Revisiting Doom

March 16, 2010

A neat article by J.P. LeBreton looking back at the design and play style of the original Doom. As J.P. says:

Doom feels more like 1st person Robotron than a modern FPS

The Gaming Brain

January 31, 2010

Scientific American’s online edition has an article touching on the study I previously blogged in which videogames were observed to improve vision. The article is a nice contrast to much of the game journalism coverage of the research, and gives me an opportunity to briefly revisit this topic.

Obviously, we know that games can teach information or hone motor skills – but there isn’t a lot of research around games and brain plasticity.

This article has a nice point calling out the lack of good research in this area (I’m looking at you, Brain Age.):

To date, much of the claims around this rapidly growing area of technology-supported medical interventions are insufficiently supported by scientific data.

(I have since found a study examining the effect of videogames upon memory and thinking skills in the elderly – using Boom Blox.)

Out of a number of online mentions of this research that I have seen, this article comes closest to referencing Steven Johnson‘s book “Everything Bad Is Good For You”. Perhaps I have just missed the articles that make the logical connection.

It also amuses me to see a study showing that playing Call Of Duty 2 or Unreal Tournament 2004 is in any measurable sense “better” than playing The Sims 2.

In other news, it seems that Dr. Richard Haier is still researching with Tetris. Dr. Haier did some of the original brain research with Tetris back in 1992 (two publications: one in Intelligence, another in Brain Research). In 2009, Dr. Haier did some new research involving Tetris while acting as a consultant to Blue Planet Software. MSNBC has a brief interview with Dr. Haier. Wired has another writeup on the research. (I would be remiss if I didn’t include a link to a certain someone declaring themselves as a Gameboy Tetris purist: “Tetris on the Gameboy…only.”)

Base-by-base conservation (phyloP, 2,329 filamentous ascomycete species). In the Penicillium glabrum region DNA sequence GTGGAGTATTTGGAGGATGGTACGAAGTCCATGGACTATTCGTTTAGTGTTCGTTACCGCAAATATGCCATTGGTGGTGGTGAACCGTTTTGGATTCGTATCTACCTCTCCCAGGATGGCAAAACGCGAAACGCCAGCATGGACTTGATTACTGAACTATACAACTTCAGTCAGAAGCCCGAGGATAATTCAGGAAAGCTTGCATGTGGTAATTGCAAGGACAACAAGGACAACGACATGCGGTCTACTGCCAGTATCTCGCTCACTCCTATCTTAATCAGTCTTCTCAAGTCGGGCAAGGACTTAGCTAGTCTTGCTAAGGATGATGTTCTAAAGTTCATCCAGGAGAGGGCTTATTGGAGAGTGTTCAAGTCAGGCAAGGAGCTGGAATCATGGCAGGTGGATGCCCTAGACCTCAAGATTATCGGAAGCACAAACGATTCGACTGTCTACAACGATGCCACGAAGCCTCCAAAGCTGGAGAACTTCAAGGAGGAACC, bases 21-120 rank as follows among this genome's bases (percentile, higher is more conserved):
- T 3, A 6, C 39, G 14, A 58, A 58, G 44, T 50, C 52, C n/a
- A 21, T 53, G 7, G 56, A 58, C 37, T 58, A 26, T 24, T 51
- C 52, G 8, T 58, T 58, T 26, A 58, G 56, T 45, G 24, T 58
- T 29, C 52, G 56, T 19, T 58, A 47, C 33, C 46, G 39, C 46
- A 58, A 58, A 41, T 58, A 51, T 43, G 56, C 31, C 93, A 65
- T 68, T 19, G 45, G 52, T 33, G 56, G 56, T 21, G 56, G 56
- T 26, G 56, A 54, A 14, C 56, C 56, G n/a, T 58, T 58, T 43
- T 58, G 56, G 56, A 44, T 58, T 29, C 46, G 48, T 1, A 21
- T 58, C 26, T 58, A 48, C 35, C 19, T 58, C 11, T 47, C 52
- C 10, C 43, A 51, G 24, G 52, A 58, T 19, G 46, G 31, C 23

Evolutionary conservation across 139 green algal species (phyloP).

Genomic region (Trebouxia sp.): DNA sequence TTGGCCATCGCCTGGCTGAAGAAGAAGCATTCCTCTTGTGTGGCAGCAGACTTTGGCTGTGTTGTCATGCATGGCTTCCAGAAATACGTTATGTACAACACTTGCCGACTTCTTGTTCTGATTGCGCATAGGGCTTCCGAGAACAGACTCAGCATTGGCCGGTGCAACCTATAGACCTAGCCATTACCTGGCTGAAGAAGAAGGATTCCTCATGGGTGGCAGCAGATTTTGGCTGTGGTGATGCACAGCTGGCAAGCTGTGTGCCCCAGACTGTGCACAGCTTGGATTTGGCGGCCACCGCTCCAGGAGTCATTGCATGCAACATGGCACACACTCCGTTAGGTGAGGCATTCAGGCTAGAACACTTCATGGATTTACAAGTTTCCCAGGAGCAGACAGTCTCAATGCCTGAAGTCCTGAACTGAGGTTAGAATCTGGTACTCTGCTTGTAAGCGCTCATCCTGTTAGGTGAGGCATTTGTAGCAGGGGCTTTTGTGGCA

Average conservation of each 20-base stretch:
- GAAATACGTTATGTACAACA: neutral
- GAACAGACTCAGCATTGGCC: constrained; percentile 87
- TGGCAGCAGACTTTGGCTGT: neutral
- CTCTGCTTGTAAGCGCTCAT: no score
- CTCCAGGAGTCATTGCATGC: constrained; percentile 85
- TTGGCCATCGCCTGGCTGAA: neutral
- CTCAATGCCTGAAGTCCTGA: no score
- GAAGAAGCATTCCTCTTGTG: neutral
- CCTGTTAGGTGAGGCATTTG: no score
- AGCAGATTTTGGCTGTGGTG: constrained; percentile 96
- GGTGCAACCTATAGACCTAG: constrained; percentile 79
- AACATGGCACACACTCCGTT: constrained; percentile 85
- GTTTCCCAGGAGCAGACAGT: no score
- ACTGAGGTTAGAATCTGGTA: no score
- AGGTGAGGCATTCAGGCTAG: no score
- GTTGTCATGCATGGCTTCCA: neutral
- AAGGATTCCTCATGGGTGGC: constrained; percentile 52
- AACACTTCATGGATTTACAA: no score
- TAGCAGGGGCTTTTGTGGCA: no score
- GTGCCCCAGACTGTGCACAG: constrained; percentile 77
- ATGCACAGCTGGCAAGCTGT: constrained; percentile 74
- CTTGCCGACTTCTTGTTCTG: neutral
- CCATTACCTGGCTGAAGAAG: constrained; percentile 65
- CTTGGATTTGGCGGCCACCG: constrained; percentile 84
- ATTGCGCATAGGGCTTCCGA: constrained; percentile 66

I’ll close with another link I had lying around: scientists studying mice brains by using Quake 2.

Update, March 2010: Another bit of research on Tetris and PTSD.

Portable Video Games

March 31, 2009

No, I’m not talking about handheld games. I’m talking about games that get ported to a variety of hardware platforms.

Code portability is a topic of interest to me, and some video games allow an opportunity to study code that is ported across multiple hardware platforms and multiple operating systems. And sometimes, it is just a pleasure to see a good game move to another platform.

There are actually several categories here, so I’ll take a quick moment to sketch out how I divide them.

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Wolfenstein 3D arrives on the iPhone

March 25, 2009

id Software has released an iPhone port of Wolfenstein 3D. Released on the MS-DOS platform in 1992, the game has 16 years of history and has been ported to a variety of platforms in the years since.

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Multicore Video Cards (Again)

February 16, 2009

I’ve previously posted on the topics of CUDA and Larrabee. I continue to be intrigued by the possibilities that open up as multi-core GPU programming becomes available. For applications that need many threads this should present interesting opportunities. Why bother struggling to run your parallel application in the meager 4 or 8 cores of your CPU when you can offload the work to 32 cores?

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